FINTRAC uses its discretion to publically name entities who have incurred AMPS. There is a table at the bottom of the page which identifies all of the penalties imposed by sector. If one were to do the math and cross-reference the publically named entities with the total amount of fines, the math would simply not work. Not every entity subject to the fine is included in the list. Therefore, FINTRAC’s choice to shield the bank, while frustrating, is not outside of their usual practices.
There seems to be a loud collective voice wanting to know which entity incurred the fine. To illustrate the extent of this curiosity, the Toronto Star posted
this article in response to the Globe exposé. The article calls out FINTRAC for shielding the bank from exposure when the regulator publically names and shames other reporting entities. We will see if this indignation ends in the days ahead or if the Canadian public’s feelings towards the bank demands an answer. What we do know so far is that each of the
big six Canadian banks has come out publically to say it wasn’t them who has received the fine.
The impact of the naming and shaming should not be underestimated. Small financial service businesses have been put out of business once they have been tarnished with an AMP. It is common knowledge that entities like money service businesses (MSBs) for example, are having a really tough time with their banking relationships in the current climate. Banking with an AMP is virtually impossible. What is the impact to a bank receiving an AMP without being named? Should the Canadian public not have the opportunity to decide if they want to continue giving this institution their hard earned money?
However, if anyone wanted to take the question further, Canadian citizens (with some exceptions) can make a request for most government information under the Privacy Act. These are known as ATIP requests and can be found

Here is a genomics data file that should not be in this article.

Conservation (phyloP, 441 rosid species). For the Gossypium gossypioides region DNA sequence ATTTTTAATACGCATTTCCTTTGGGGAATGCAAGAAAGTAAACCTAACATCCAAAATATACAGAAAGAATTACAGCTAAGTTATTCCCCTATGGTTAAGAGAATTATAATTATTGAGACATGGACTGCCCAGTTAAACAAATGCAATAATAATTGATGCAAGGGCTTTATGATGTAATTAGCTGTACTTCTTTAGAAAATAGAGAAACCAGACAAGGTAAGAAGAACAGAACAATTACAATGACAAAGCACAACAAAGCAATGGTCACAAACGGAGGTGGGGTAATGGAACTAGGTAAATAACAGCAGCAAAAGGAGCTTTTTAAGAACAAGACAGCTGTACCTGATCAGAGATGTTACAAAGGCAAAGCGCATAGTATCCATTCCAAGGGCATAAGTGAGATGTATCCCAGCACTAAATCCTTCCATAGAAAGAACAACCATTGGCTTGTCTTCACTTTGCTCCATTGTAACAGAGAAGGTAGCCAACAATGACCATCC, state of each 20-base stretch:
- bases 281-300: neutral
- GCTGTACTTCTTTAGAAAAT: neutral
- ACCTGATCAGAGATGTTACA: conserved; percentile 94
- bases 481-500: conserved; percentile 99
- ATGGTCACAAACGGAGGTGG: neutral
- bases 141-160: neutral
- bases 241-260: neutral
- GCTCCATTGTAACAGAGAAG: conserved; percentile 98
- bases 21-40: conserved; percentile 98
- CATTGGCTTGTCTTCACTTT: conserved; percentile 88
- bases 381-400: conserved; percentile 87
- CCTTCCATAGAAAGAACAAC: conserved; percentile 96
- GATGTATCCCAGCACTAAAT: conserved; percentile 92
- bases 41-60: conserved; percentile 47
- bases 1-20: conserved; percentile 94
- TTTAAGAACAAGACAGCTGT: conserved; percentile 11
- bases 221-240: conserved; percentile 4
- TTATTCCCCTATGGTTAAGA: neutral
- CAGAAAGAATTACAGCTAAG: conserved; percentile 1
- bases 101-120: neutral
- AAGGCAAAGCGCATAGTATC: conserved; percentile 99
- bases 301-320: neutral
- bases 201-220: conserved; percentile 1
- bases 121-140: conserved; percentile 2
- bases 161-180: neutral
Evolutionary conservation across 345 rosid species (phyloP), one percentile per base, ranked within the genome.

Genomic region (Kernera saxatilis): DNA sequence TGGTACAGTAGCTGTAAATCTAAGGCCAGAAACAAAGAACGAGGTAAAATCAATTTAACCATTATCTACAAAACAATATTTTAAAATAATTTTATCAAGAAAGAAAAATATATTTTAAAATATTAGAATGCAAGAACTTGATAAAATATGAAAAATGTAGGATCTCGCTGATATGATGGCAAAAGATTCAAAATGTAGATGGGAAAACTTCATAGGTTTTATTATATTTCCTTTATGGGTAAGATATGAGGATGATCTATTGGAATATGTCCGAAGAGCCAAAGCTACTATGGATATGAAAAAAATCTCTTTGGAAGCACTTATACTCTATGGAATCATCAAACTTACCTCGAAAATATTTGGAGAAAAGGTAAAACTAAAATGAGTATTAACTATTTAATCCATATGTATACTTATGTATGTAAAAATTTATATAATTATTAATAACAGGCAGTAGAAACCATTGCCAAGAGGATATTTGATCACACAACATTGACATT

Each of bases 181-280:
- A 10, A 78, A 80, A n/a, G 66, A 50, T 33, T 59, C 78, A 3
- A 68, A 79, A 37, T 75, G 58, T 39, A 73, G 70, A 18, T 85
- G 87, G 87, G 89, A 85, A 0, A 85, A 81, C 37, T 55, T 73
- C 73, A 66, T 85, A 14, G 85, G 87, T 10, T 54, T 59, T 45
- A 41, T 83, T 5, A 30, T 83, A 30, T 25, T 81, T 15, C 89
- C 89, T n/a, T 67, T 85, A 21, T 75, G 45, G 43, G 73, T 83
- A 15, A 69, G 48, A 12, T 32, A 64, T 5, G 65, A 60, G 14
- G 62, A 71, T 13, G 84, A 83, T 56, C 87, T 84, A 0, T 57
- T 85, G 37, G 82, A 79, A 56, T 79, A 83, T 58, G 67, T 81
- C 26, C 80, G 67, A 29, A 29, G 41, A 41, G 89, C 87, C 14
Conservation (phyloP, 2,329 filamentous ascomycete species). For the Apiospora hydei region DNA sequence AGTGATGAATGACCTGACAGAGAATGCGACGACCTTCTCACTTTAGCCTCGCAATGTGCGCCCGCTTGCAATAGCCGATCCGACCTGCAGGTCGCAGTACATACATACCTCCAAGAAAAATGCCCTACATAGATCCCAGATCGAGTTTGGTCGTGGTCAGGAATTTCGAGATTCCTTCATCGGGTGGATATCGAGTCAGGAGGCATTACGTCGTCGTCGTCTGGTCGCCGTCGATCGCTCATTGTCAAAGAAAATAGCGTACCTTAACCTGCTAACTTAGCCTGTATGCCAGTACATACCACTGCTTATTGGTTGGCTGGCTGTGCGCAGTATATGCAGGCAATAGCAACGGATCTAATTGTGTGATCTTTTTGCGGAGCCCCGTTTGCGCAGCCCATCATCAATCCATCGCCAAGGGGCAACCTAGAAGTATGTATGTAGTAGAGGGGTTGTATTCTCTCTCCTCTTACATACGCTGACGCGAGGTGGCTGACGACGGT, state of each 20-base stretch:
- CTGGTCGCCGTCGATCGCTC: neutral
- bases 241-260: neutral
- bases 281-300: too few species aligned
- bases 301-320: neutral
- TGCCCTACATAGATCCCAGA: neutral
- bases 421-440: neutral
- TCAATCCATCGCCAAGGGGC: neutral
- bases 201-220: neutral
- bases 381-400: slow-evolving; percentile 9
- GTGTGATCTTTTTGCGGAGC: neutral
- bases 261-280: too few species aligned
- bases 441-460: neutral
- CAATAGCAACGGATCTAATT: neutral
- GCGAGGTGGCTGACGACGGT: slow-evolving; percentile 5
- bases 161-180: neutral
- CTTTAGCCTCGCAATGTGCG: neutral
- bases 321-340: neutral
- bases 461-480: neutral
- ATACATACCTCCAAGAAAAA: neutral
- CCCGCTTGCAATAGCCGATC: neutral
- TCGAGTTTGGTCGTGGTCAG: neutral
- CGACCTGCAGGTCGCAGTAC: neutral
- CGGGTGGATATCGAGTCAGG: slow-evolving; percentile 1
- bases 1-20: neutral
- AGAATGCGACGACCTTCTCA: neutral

here. Information which will not be disclosed includes Cabinet documents or information which may damage Canada’s security, provincial relations or international affairs. It does not appear that any of these exceptions apply here.
Don’t be in the situation. Full stop.
Typically, before a fine is levied, a reporting entity will be examined more than once. If you have been the subject of a FINTRAC examination and have received deficiencies, fix them. It’s as simple as that. If you don’t know how to fix the deficiencies,
contact us and we’ll help you. The cost of being proactive and embarking on a look back to correct systemic deficiencies is less than the fine and reputational risk of being named. Being fined doesn’t mean you don’t still have to fix your deficiency! If you’ve already been through more than one examination with multiple deficiencies and are scheduled for another, you may wish to contract someone to advocate on your behalf. Finally, if you receive an AMP, there is an
appeals process, but it’s imperative that you act quickly. Call a lawyer, call an advisor,
but most importantly, fix your compliance program from the foundation!
To learn more, contact Jennifer Egelnick, PMP, Manager, National Anti-Money Laundering Practice, at 647.943.4077 or
[email protected], or Greg Draper, MBA, DIFA, FCPA, FCGA, Vice President, Valuation, Forensics and Litigation Support Services, at 403.537.7679 or
[email protected], or your local MNP Advisor.
Related Topics:FINTRAC; Electronic Fund Transfers; Anti-Money Laundering; Financial Institutions